ΙI. Reading: Matthew 2:12—13.
Many class members will have heard the story of the flight to Egypt in their native language. This context will help them comprehend the meaning of several words in their Greek context. Read the passage aloud slowly without translation.
A. Scaffolded Reading
Read the text a second time as printed below without the online support. You can use your own Greek New Testament if you wish, just make sure to stop at the appropriate place (with the words ἕως ἂν εἴπω σοι).
As you read, point to places in the classroom where you illustrated relevant vocabulary. Repeat key phrases from the lesson as needed to prompt memory.
Matt. 2:12 καὶ χρηματισθέντες κατ᾿ ὄναρ μὴ ἀνακάμψαι πρὸς Ἡρῴδην, δι᾿ ἄλλης ὁδοῦ ἀνεχώρησαν εἰς τὴν χώραν αὐτῶν.
13 Ἀναχωρησάντων δὲ αὐτῶν ἰδοὺ ἄγγελος κυρίου φαίνεται κατ᾿ ὄναρ τῷ Ἰωσὴφ λέγων· ἐγερθεὶς παράλαβε τὸ παιδίον καὶ τὴν μητέρα αὐτοῦ καὶ φεῦγε εἰς Αἴγυπτον καὶ ἴσθι ἐκεῖ ἕως ἂν εἴπω σοι·
III. Identify Student Success (Formative Assessment of Comprehension).
After the re-reading, distribute the student page (see χαρτηρία τοῦ μαθητοῦ below). Use this as an informal assessment of how well your lesson has gone. Can the students answer the questions effectively?
A. Oral Assessment
Ask the following questions to eliciting oral responses. Possible answers are given here in parentheses. The questions are displayed on the last page of the online presentation as well. Keep that version displayed as you ask these questions.
- τίς ἐχρηματίσθη;
(οἱ μάγοι, ὁ Ἰωσήφ, οἱ μάγοι καὶ ὁ Ἰωσήφ)
- πῶς ἐχρηματίσθη ὁ Ἰωσήφ; (κατ᾽ ὄναρ)
- πῶς ἐχρηματίσθησαν οἱ μάγοι; (κατ᾽ ὄναρ)
- τὶς πρῶτον ἐχρηματίσθη, ὁ Ἰωσήφ, ἤ οἰ μάγοι;
- Ἀνεχώρησαν οἱ μάγοι πρὶν χρηματίσθηναι ὁ Ἰωσήφ ἢ ὕστερον; (πρίν) [Note: The adverbs πρὶν and ὕστερον may be unfamiliar, but should be easy to illustrate.]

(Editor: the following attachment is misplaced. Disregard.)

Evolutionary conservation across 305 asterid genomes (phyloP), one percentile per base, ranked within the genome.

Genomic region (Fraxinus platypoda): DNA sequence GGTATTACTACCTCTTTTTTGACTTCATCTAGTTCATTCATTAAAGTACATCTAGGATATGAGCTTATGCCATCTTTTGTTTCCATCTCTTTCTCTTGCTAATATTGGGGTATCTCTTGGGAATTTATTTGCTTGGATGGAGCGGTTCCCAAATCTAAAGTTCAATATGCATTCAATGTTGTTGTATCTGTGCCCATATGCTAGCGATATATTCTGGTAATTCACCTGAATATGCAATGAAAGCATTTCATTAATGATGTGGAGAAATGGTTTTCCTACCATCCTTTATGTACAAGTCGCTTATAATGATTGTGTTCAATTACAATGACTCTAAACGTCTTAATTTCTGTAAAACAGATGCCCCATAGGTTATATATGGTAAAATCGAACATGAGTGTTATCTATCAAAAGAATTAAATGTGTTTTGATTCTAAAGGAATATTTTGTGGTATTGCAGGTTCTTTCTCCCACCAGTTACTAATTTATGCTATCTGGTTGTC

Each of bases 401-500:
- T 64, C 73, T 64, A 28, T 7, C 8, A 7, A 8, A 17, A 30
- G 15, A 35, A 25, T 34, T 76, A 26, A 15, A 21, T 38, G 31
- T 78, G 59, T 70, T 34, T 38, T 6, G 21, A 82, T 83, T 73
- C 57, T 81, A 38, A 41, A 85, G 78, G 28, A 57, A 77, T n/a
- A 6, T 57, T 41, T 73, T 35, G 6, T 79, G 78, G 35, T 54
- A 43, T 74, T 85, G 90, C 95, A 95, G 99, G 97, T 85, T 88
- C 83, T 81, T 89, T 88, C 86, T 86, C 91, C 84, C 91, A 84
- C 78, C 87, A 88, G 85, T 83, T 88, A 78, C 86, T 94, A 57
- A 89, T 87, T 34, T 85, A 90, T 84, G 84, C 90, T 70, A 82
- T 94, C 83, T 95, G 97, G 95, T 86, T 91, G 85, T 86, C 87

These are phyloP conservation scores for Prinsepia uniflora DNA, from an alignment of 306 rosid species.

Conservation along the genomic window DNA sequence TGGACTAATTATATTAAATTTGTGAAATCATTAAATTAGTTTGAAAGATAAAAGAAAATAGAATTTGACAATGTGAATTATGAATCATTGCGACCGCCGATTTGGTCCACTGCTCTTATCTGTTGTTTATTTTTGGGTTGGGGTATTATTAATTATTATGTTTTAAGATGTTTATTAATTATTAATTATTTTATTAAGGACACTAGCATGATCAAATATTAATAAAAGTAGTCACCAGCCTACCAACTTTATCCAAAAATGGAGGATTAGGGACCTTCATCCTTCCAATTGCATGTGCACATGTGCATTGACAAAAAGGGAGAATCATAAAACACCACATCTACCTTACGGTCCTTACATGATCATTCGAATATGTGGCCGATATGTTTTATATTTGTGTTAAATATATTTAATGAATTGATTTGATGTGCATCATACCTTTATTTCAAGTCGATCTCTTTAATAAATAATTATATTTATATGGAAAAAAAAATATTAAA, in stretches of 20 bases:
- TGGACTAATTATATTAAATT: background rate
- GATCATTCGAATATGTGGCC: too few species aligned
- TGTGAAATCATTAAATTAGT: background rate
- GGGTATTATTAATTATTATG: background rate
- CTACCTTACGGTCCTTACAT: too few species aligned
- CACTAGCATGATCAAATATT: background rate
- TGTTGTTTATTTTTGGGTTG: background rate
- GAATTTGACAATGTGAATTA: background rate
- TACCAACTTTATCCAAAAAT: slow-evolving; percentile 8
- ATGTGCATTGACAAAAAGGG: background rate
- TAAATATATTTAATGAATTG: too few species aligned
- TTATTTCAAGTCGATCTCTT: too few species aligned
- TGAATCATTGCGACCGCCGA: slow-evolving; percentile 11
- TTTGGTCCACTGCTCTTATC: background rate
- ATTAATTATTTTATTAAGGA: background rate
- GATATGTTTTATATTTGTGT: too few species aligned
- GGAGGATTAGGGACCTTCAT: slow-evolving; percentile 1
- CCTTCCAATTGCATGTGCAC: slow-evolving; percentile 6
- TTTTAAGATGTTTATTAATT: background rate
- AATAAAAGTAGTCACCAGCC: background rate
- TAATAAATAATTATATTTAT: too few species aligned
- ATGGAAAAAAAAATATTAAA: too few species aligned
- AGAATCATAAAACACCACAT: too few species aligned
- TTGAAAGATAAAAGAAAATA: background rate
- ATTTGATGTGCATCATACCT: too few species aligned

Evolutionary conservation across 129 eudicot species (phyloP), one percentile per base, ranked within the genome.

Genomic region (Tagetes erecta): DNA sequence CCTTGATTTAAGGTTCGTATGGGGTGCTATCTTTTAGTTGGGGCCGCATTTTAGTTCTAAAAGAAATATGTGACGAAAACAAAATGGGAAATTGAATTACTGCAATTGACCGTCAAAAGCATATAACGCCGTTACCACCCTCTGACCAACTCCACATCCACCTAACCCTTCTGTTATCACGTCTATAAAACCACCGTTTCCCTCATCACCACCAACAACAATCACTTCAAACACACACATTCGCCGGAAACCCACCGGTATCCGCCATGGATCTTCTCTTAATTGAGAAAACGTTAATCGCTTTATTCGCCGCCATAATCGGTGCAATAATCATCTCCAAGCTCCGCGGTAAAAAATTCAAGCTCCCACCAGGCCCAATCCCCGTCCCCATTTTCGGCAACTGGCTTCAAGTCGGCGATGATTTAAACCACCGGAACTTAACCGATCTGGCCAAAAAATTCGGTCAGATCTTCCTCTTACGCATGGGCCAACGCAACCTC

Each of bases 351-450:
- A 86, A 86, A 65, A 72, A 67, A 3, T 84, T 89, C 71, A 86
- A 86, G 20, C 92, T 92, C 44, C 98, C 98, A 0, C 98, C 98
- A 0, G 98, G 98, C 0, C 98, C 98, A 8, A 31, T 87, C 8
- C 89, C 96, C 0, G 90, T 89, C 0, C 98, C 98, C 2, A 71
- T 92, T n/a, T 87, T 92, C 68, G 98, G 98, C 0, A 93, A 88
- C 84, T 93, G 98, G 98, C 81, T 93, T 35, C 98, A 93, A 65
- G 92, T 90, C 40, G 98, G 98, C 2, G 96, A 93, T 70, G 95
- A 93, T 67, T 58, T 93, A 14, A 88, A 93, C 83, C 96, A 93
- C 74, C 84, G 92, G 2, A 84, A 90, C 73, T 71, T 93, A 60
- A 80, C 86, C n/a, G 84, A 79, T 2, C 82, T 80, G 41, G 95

- τὶς ἀνήκαμψε / τίνες ἀνηκάμψαν εἰς τὴν χώραν αὐτοῦ / αὐτῶν;
B. Written Assessment
Distribute copies of the student page show below. Have the students write their answers on the student page. These are the same questions they just answered orally. You can either read them aloud a second time and ask for written responses or allow the students to work in pairs reading the questions to each other and negotiating answers.
χάρτης τῶν μαθητῶν
Γράψον τὸ ὄνομά σου· ____________________
Ἀποκρίνου ἕκαστον ἐρώτημα
- τίς ἐχρηματίσθη;
- πῶς ἐχρηματίσθη ὁ Ἰωσήφ;
- πῶς ἐχρηματίσθησαν οἱ μάγοι;
- τὶς πρῶτον ἐχρηματίσθη;
- Ἀνεχώρησαν οἱ μάγοι εἰς τὴν χώραν αὐτῶν πρὶν χρηματίσθηναι ὁ Ἰωσήφ ἢ ὕστερον;
- τὶς ἀνήκαμψε / τίνες ἀνηκάμψαν εἰς τὴν χώραν αὐτοῦ / αὐτῶν;
I would like to offer sincere thanks to Stephen Hughes who took the time to read through this lesson on the b-Greek forum, catching several careless mistakes and offering significant advice for improvement.
Lesson 21: “More on the Aorist Middle and Passive” is now cell-phone ready and HTML5 compliant. Those of you using the grammar on your mobile device should have a better experience with this lesson now. The rest of you may also enjoy the new look.
Thank you Wray Bryant, for pointing out the following bibliography of Greek Palaeography. While it does not apply a particular variety of Modern Linguistics to the study of Hellenistic Greek (the criteria for inclusion in the bibliography here at Greek-Language.com), it is certainly of value to anyone interested in the history of writing in Greek.
- Greek Palaeography and Byzantine Book Culture: A Bibliographical Essay, by Stratis Papaioannou
The bibliography is available at Academia.edu. Log in (or sign up for a free account), then paste the following link into your browser:
If you are accessing the grammar on a cell phone with a different browser, please let me know, and I’ll test the grammar for your special circumstances.
I’m working on Greek lessons in Miraflores, Lima, Perú. Lessons 1 to 15 are now HTML5 compliant.
I would like to thank those of you who have submitted suggestions and corrections. As I convert the files to HTML5, problems inevitably arise, and it’s wonderful to have dedicated readers who have the confidence to point them out.
The climate here in Miraflores is amazing. It’s winter. The picture above was taken yesterday. It shows the patio at my wife’s aunt Chabuca’s house. All of metropolitan Lima sits on a desert, so such gardens need careful attention.
Here’s the one at her parent’s house where I’m working these days. It’s a nice place to work on Greek grammar. If things go well, I’ll be able to complete the revision of the rest of the lessons before returning to the U.S. in August.
I will not be able to respond to email or comments on this blog this week (June 28—July 5, 2015). I’ll be back at work on the site on Monday, July 6.
Have a wonderful week.